So if you don't have your gTLD application ready to submit, what should you do now? First off, don't get so stuck in the hype about the risk of cybersquatters or of someone else getting your dot-brand. Stick to the advice we gave back in June to evaluate this opportunity strategically, looking at what new business initiatives or models you could deploy with the ability to own and operate a registry.
It is not for everyone. In fact, of the 50 companies I've talked with, fewer than 15 have a strategic initiative in mind for gTLDs. It seems like a no-brainer for a pure web-based business, but what about the brick and mortars? Is the Internet core to how you do business? How you attract, sell to, and service customers? How do you distribute your products and services? What about your supply chain? If these questions are relevant, then you need to be taking a closer look.
I've never made New Year's resolutions. Well, that's not exactly true. Last week, I promised my dentist I would floss my teeth more in 2012, but that's about the extent of it. But this shouldn't be interpreted as a lack of optimism; I'm absolutely certain that 2012 will be another great year. I fully expect that this will be the year we bring gamification to big mobile data in the cloud or some other delightful confluence of buzzwords.*
Although I haven't traditionally written an annual retrospective, 2011 was a particularly interesting year for the analytics community. So I couldn't resist taking the opportunity to recap the most significant events and trends that I saw over the course of the year. I've selected a few choice items that were both meaningful in 2011 and are likely to have an ongoing impact in 2012:
Google Analytics Premium launches. In September, Google entered the paid web analytics market with Google Analytics Premium. The new offering takes Google Analytics' (GA) capabilities quite a bit further than the free version and introduced a new option for enterprise web analytics buyers with upgraded processing power, support, and product features. As we move into 2012, it will be really interesting to see how Google continues to develop GA Premium to close the gap with competitors and to what degree they fine-tune the commercial and support models.
My colleague Reineke Reitsma and I have been championing mobile market research for quite some time. In fact, we published the first Forrester report on this emerging and innovative methodology back in 2009. In the report, Reineke wrote about the value of its mobility and flexibility to gather insights into consumers’ behavior anytime and anywhere. And for mainstream adoption to occur, hurdles such as cost, technology, privacy, and representation must be addressed.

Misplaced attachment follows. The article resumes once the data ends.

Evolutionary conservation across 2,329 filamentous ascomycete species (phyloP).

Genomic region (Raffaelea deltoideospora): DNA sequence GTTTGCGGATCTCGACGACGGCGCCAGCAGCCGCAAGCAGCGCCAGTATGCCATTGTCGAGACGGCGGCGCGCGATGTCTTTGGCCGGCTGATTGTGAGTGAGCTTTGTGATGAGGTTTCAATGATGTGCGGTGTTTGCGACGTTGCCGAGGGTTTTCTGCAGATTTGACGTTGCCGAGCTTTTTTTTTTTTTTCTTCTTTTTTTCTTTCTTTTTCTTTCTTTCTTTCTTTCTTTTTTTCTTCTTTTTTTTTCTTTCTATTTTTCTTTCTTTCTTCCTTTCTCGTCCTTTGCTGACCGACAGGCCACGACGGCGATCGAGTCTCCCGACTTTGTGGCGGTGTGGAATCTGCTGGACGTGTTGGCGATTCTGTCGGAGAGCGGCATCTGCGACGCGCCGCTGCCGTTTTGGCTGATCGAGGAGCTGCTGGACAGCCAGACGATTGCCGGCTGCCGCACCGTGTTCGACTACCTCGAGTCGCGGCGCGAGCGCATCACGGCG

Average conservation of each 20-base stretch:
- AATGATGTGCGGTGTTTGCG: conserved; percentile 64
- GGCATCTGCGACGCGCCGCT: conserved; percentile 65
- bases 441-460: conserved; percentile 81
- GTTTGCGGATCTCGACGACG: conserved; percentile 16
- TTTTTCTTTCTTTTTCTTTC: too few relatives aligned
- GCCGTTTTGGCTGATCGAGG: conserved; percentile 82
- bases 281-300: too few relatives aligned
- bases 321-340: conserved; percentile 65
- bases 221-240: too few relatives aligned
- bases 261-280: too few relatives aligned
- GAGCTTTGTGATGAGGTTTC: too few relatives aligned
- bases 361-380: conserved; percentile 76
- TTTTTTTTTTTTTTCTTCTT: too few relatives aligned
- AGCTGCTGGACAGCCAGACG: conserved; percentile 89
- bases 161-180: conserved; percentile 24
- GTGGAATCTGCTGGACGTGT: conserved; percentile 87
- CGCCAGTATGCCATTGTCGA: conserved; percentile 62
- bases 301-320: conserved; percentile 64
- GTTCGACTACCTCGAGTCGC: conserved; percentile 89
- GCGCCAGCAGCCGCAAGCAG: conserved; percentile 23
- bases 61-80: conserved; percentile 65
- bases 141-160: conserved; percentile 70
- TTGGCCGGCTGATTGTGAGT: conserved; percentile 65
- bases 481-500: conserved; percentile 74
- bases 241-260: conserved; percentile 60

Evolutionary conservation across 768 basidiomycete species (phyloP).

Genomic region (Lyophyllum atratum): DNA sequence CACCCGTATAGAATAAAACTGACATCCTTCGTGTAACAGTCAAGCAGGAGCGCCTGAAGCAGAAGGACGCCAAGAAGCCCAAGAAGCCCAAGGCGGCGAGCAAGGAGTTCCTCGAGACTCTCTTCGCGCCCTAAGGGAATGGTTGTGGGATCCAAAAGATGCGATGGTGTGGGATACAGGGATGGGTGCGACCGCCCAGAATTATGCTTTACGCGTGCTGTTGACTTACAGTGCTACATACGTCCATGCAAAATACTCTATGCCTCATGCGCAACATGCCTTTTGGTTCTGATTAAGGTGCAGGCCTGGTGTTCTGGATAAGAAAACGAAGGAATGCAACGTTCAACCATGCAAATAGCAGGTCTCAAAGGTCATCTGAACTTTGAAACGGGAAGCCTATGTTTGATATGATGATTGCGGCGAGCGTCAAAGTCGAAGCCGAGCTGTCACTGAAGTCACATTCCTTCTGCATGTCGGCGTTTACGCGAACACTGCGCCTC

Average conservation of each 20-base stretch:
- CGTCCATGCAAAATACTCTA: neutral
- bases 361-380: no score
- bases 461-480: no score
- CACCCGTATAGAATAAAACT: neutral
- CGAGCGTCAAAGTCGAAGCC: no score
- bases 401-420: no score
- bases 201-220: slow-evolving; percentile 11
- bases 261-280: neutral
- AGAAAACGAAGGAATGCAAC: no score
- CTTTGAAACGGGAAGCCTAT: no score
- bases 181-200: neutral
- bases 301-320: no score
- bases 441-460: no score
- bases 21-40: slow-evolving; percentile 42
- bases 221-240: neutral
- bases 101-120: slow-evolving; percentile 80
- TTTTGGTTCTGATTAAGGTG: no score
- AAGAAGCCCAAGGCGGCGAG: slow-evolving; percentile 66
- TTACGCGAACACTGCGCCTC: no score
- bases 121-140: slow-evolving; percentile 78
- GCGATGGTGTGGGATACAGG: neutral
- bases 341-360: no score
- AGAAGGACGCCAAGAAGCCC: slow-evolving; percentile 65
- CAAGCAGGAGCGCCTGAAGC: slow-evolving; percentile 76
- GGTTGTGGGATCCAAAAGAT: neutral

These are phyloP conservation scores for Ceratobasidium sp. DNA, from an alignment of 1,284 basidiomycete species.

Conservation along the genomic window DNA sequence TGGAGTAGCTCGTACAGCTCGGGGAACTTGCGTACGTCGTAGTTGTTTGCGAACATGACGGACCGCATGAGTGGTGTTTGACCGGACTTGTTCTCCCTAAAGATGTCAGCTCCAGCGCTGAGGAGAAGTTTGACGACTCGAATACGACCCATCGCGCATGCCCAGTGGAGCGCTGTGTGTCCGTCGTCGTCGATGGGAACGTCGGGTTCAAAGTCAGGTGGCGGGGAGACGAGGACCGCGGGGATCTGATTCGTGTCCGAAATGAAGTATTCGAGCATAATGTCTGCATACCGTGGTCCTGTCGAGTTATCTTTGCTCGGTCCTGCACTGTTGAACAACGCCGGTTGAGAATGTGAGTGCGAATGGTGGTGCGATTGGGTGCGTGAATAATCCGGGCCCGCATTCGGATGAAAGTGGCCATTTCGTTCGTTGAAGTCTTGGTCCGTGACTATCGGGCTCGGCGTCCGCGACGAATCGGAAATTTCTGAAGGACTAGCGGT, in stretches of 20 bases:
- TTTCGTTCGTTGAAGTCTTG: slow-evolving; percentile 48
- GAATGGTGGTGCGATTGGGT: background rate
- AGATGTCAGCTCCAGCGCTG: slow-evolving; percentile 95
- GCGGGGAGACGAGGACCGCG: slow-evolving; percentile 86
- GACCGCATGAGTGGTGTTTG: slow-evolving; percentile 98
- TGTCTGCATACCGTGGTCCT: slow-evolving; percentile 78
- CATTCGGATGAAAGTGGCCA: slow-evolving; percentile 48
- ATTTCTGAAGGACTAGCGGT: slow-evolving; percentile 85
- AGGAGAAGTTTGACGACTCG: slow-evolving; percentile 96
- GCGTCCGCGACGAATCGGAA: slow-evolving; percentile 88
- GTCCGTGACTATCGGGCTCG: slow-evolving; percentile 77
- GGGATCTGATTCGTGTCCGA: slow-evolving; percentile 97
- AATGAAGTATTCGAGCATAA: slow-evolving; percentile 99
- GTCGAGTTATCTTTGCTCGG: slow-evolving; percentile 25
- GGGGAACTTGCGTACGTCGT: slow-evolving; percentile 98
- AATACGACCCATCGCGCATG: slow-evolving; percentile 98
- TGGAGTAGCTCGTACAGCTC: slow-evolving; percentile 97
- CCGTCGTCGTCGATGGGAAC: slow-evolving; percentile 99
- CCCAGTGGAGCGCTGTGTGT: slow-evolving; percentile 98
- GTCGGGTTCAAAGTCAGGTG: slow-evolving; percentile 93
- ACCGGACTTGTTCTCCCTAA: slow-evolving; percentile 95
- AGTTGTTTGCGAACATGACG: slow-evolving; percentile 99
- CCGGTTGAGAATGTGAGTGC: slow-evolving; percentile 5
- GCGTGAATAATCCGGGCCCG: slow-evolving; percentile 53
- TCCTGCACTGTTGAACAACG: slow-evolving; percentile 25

Digital messaging convergence is here – at least for consumers. Consumers receive messages through multiple channels like email, text messaging, Facebook, Twitter, and mobile app push notifications. And thanks to the smartphones and tablets they carry during their waking hours, they increasingly access these channels through a single device. To consumers, the lines between distinct messaging channels are blurring.
Too bad marketers have been so slow to catch up. Most marketers still manage messaging in channel-specific silos and don’t meet consumers’ expectations for integrated, synchronized messaging. For example, many email marketing managers blast away at customers’ inboxes in an attempt to goose returns for their own channel instead of collaborating to execute a better mix of multi-channel messaging that will maximize overall customer value.
We just posted new research that explores what’s keeping marketers stuck in the siloed messaging rut and how they can better serve their customers (and themselves) by shifting to a new approach: Customer-Focused Integrated Messaging (CFIM). Unlike siloed messaging, CFIM organizes data, resources, and processes to revolve around customers instead of channels. In the report, we discuss why this desired state is more realistic and achievable now than ever before. We also detail how marketers can make their digital messaging more integrated across channels and responsive to customers’ needs and behaviors. These recommendations concentrate on changes marketers must make in three areas:
As the calendar flips to 2012 we all seem to feel the urge to assess the near past and look to the near future. 2011 was a year full of industry rattling M&A and meaningful growth in eCommerce channels in the face of tough economic head winds. But, we have all already read too many posts recapping and listing 2011’s big events. Besides, we lived it already, time to move on. So what is 2012 bringing the world of eBusiness technology? A few things to look for: